Will tech make motorway misery a thing of the past?

Motors | Published:

MOTORING groups have welcomed a planned new service providing real-time UK roadworks information to help drivers avoid traffic jams.

The Street Manager system gives drivers real-time road network infomation (22444310)

Data on live and planned works should be available on the Street Manager system from 2019, helping road users navigate the millions of delay-causing works in the UK each year.

The system, to be used by both councils and utility companies and which could be incorporated into route-planners on sat-navs and smartphones and in apps, may be an antidote to the ‘necessary evil’ of roadworks, the AA said.

Head of roads policy Jack Cousens said it could prove ‘highly valued and popular’ after its scheduled launch.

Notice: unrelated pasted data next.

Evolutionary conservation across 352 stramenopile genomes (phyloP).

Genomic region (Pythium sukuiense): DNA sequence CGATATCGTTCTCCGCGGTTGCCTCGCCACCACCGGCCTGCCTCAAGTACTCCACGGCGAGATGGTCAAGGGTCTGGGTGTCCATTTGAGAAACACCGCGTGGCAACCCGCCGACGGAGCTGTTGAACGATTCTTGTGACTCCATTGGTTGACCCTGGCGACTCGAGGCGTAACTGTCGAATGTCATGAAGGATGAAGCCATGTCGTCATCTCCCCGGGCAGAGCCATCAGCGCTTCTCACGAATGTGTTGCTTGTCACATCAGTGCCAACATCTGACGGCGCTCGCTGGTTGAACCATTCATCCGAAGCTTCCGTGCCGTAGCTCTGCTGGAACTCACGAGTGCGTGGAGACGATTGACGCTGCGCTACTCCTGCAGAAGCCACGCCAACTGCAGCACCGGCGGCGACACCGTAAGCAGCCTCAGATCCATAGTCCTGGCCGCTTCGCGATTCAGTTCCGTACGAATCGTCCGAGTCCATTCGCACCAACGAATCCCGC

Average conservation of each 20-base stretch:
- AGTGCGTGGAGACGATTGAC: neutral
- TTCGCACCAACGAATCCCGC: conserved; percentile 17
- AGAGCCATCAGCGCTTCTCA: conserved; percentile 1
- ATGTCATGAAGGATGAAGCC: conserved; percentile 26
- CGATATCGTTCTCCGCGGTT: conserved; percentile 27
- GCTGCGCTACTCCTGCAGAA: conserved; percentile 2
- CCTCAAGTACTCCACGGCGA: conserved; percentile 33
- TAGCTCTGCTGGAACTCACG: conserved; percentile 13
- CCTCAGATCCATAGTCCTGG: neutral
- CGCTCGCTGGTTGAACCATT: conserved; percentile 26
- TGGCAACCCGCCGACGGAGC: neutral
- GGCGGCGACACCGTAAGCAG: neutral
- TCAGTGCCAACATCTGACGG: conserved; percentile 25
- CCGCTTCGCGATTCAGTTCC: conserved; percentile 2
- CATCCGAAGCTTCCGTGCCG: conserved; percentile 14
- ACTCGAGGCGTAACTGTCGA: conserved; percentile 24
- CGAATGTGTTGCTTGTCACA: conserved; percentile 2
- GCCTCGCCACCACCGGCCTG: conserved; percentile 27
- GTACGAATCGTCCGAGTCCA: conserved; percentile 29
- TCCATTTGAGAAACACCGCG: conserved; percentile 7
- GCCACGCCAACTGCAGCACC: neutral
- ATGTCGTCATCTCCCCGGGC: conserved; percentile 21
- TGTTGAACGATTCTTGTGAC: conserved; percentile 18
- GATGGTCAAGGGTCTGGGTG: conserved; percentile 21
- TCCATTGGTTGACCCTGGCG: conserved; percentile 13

He added: ‘A one-stop shop for all roadworks across the country will not only help commuters throughout rush hour, but will be beneficial to freight companies that transport three-quarters of the nation’s goods.’

UK drivers wasted an average of 31 hours in rush-hour traffic last year, according to the Local Government Association.

The RAC’s road policy spokesman Nicholas Lyes said: ‘This new technology, together with the plethora of existing online travel planning tools on offer, has the potential to give drivers a clear and accurate picture of what their journey will be like, saving them time and hassle.’

New bidding guidance on ‘lane rental schemes’, which allow councils in England to charge utility companies for working on the busiest roads at peak times, has also been announced.

It aims to encourage companies to plan with councils by co-ordinating works at quieter times to reduce disruption.

Mr Cousens said: ‘Drivers and local authorities are frustrated when roadworks seem to repeat themselves, so focusing utility companies to encourage co-operative works with other parties and fixing at off-peak times is a good thing.’

Martin Tett, the LGA’s transport spokesman, added: ‘The extension of lane rental powers, long called for by councils, will give incentives to utilities to minimise disruption on the busiest roads throughout the country.’


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